• Power Struggle! Be firm and consistant in punishment! Give stickers, popsicles or something when they are good. My grandchildren wouldn't stay in timeout. Every time they came out, we would Physically put them back and add another minute to the punishment. Also if they were crying or yelling the time started over. They had to be quiet and stand with their nose in the corner. You put them there one minute for every year of their life. If they are 3 then 3 minutes. Add to it if they don't stay and if that don't work, take away privaliges and toys for a day or two until they are good again before returning them to them.
    I myself believe in spankings! I think that if you don't spank your children that you are spoiling them and making them worse. There are times when the above works and there are times I believe a good ol spanking works best.
    Good Luck!

    Answer by coke2pep at 10:07 AM on Apr. 2, 2009

  • I respect everybody's opinions and their right to do what they believe to be best for their children but be selective and choose your sources wisely. It is advice by experts in child development and child psychologist to put your children in time out only after you have explained them how the system works, aka. time out means you are quiet sit in this spot and you will remain here until your time expires. One minute per year (not half an hour) then, give a warning, this is your warning if you choose to behave like this (Be specific about what she is doing) then you will earn a time out and time doesn't start counting until you are quiet, so it's up to you. I hope you will make a wise choice and choose to be here with us having fun but it is up to you. Empower your child to make the choice of stopping the behavior or going to time out. Absolutely, no punishment use the incident as an opportunity to teach desirable behavio

    Answer by bebita at 1:12 PM on Apr. 2, 2009

  • I don't know how the word punishment and child can be utilized in the same sentence yet some people just use it and act on it without fully understanding the implications and ramifications of it.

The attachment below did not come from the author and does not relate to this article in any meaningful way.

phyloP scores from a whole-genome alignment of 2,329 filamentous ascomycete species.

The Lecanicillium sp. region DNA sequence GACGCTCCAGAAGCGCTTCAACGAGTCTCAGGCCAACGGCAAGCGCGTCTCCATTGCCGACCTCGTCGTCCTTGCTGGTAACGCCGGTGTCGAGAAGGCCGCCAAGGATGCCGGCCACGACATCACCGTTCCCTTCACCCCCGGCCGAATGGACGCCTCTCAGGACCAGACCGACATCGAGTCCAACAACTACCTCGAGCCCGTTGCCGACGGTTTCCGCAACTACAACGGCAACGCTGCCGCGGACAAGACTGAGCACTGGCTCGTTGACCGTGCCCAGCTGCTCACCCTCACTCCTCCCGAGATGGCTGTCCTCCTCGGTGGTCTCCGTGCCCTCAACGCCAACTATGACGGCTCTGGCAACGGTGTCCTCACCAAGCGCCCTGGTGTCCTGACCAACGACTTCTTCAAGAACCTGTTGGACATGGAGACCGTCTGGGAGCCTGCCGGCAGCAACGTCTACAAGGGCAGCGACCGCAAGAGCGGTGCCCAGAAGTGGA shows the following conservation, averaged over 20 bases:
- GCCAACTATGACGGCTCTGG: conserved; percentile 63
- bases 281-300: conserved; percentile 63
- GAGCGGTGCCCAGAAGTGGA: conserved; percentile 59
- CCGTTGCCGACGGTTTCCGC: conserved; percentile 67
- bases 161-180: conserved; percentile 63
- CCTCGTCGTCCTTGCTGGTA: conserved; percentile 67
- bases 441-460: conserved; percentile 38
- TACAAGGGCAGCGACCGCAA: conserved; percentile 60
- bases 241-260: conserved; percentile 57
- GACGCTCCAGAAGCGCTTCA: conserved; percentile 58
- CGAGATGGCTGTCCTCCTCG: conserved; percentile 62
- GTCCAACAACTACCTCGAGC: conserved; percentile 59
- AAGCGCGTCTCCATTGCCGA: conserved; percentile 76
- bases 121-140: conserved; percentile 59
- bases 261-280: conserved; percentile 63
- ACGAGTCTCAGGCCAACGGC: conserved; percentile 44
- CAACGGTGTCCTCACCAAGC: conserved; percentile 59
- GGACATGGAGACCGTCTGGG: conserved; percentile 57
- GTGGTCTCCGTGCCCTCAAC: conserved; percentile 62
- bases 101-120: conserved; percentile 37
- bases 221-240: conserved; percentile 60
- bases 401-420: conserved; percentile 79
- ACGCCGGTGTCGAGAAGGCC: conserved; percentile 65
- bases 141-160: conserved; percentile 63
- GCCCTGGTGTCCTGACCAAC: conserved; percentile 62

Just like I said before: Be selective and let your mother instinct guide you. Your child is in a crucial developmental stage and how you handle her outbursts will impact the kind of relationship you will develop with her for years to come. As parents we all want the best for our children so do your best, your absolutely best and remember that this is just temporary, she will outgrow it.

    Answer by bebita at 1:16 PM on Apr. 2, 2009

  • If she is yelling at you from her place in time out, you must IGNORE this behavior. The way time out works is that she is having "time away" from the rest of the family to calm herself and think about her behavior. If you give her attention during the time out with alot of discussion about her behavior or constantly telling her to be quiet, you are giving her the attention she wants. If she goes to her room, she will have things to play with and that will only reinforce her bad behaviorAs she starts to quiet down, be ready to acknowledge her time is up when her 3 minutes is up. If she gets up from her place before the time is over go to her and calmly and quietly "help" her sit back down. Give no eye contact or say anything. Good Luck!

    Answer by LovetoTeach247 at 6:21 PM on Apr. 2, 2009